The EM algorithm or Expectation-Maximization algorithm is a latent variable model that was proposed by Arthur Dempster, Nan Laird, and Donald Rubin in 1977.
A latent variable model comprises observable variables and unobservable variables. Observed variables are those that can be measured whereas unobserved (latent/hidden) variables are inferred from observed variables.
As explained by the trio, the EM algorithm can be used to determine the local maximum likelihood (MLE) parameters or maximum a posteriori (MAP) parameters for latent variables (unobservable variables that need to be inferred from observable variables) in a statistical model. It is used to predict these values or determine data that is missing or incomplete, provided that you know the general form of probability distribution associated with these latent variables.
To put it simply, the general principle behind the EM algorithm in machine learning involves using observable instances of latent variables to predict values in instances that are unobservable for learning. This is done until convergence of the values occurs.
The algorithm is a rather powerful tool in machine learning and is a combination of many unsupervised algorithms. This includes the k-means clustering algorithm, among other EM algorithm variants.
The Expectation-Maximization Algorithm
Let’s explore the mechanism of the Expectation-Maximization algorithm in Machine Learning:
- Step 1: We have a set of missing or incomplete data and another set of starting parameters. We assume that observed data or the initial values of the parameters are generated from a specific model.
- Step 2: Based on the observable value in the observable instances of the available data, we will predict or estimate the values in the unobservable instances of the data or the missing data. This is known as the Expectation step (E – step).
- Step 3: Using the data generated from the E – step, we will update the parameters and complete the data set. This is known as the Maximization step (M – step) which is used to update the hypothesis.
Steps 2 and step 3 are repeated until convergence. Meaning if the values are not converging, we will repeat the E – step and M – step.
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Advantages and Disadvantages of the EM Algorithm
Disadvantages of EM Algorithm | |
1 | Every iteration in the EM algorithm results in a guaranteed increase in likelihood. |
2 | The Expectation step and Maximization step is rather easy and the solution for the latter mostly exists in closed form. |
Advantages of the EM Algorithm | |
1 | The expectation-Maximization algorithm takes both forward and backward probabilities into account. This is in contrast with numerical optimization which takes only the forward probabilities into account. |
2 | EM algorithm convergence is very slow and is only made to the local optima. |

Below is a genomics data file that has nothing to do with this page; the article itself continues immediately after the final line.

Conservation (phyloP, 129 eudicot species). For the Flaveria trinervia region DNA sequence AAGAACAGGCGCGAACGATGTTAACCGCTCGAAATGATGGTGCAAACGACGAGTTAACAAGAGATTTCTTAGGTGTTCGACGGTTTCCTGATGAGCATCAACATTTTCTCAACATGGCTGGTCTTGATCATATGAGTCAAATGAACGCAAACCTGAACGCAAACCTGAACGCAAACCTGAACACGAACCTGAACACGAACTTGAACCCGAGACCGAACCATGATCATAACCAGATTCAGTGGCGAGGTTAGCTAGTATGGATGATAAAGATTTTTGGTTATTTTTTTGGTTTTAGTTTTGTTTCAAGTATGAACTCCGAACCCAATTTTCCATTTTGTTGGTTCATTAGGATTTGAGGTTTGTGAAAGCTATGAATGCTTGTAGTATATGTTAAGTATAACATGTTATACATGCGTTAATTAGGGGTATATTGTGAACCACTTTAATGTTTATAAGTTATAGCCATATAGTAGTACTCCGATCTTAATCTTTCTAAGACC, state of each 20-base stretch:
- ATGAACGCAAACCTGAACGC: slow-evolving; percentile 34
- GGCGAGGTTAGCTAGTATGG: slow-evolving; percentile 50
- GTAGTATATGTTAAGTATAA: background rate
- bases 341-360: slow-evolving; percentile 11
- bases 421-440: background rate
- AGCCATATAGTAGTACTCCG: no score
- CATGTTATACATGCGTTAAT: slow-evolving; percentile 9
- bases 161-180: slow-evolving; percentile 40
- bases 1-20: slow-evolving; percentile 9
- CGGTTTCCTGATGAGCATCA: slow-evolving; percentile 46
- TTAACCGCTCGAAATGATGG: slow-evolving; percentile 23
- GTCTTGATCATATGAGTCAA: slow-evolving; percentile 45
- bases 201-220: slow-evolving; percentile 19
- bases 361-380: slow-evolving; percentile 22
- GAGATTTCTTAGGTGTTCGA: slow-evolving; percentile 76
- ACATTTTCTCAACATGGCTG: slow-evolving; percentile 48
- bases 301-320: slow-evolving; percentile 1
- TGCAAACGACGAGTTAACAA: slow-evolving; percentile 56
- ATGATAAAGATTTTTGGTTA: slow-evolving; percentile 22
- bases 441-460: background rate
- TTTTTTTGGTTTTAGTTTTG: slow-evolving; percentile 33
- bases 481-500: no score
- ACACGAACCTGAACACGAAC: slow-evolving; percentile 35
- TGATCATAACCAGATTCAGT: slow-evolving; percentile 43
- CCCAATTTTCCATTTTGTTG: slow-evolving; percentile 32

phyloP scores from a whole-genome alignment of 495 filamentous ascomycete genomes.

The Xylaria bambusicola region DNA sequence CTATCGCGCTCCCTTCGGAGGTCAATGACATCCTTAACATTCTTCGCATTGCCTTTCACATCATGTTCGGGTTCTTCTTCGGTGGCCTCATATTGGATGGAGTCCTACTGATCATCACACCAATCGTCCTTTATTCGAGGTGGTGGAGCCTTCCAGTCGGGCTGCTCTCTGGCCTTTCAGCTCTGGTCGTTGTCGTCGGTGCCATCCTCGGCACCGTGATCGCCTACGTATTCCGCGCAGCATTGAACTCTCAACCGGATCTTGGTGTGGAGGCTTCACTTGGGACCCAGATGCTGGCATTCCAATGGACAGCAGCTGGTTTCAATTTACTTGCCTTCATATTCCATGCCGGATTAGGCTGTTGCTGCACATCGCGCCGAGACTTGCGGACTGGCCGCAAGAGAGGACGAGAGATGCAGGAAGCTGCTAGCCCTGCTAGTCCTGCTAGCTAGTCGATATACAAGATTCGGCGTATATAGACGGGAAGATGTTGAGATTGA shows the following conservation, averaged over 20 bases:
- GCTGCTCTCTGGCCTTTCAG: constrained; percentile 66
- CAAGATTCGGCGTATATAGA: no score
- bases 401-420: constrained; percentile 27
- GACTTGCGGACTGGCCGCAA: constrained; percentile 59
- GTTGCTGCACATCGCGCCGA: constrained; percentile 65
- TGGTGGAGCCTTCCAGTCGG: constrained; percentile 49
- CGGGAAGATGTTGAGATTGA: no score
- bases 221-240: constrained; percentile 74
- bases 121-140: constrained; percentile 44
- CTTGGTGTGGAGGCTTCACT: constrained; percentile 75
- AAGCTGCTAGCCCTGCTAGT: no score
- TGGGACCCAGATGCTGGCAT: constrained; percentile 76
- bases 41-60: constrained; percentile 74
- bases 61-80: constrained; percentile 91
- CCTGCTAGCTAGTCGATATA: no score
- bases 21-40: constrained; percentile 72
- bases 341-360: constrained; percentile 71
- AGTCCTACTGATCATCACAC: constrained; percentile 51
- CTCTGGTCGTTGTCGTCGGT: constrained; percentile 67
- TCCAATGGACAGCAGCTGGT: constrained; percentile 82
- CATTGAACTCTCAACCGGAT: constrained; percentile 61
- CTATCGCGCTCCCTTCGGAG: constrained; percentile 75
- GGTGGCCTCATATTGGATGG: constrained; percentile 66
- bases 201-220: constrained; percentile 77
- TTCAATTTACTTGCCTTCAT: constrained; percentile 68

Applications of the EM Algorithm
The latent variable model has plenty of real-world applications in machine learning.
- It is used in unsupervised data clustering and psychometric analysis.
- It is also used to compute the Gaussian density of a function.
- The EM algorithm finds extensive use in predicting the Hidden Markov Model (HMM) parameters and other mixed models.
- EM algorithm finds plenty of use in natural language processing (NLP), computer vision, and quantitative genetics.
- Other important applications of the EM algorithm include image reconstruction in the field of medicine and structural engineering.
Let us understand the EM algorithm using a Gaussian Mixture Model.
EM Algorithm For Gaussian Mixture Model
To estimate the parameters of a Gaussian Mixture Model, we will need some observed variables generated by two separate processes whose probability distributions are known. However, the data points of the two processes are combined and we do not know which distribution they belong to.
We aim to estimate the parameters of these distributions using the Maximum Likelihood estimation of the EM algorithm as explained above.
Here is the code we will use:
# Given a function for which we have to compute density of
# Gaussian at point x_i given mu, sigma: G(x_i, mu, sigma); and
# another function to compute the log-likelihoods: L(x, mu, sigma, pi)
def estimate_gmm(x, K, tol=0.001, max_iter=100):
”’ Estimate GMM parameters.
:param x: list of observed real-valued variables
:param K: integer for number of Gaussian
:param tol: tolerated change for log-likelihood
:return: mu, sigma, pi parameters
”’
# 0. Initialize theta = (mu, sigma, pi)
N = len(x)
mu, sigma = [rand()] * K, [rand()] * K
pi = [rand()] * K
curr_L = np.inf
for j in range(max_iter):
prev_L = curr_L
# 1. E-step: responsibility = p(z_i = k | x_i, theta^(t-1))
r = {}
for i in range(N):
parts = [pi[k] * G(x_i, mu[k], sigma[k]) for i in range(K)]
total = sum(parts)
for i in k:
r[(i, k)] = parts[k] / total
# 2. M-step: Update mu, sigma, pi values
rk = [sum([r[(i, k)] for i in range(N)]) for k in range(K)]
for k in range(K):
pi[k] = rk[k] / N
mu[k] = sum(r[(i, k)] * x[i] for i in range(N)) / rk[k]
sigma[k] = sum(r[(i, k)] * (x[i] – mu[k]) ** 2) / rk[k]
# 3. Check exit condition
curr_L = L(x, mu, sigma, pi)
if abs(prev_L – curr_L) < tol:
break
return mu, sigma, pi
In the E-Step, we can use the Bayes theorem to determine the expected values of the given data points that are drawn from the past iterations of the algorithm. In the M-Step, we assume that the values of the latent variables are fixed to estimate the proxies in the unobserved instances using the Maximum Likelihood. Finally, we use the standard mean and standard deviation formulas to estimate the parameters of the gaussian mixture model.
Conclusion
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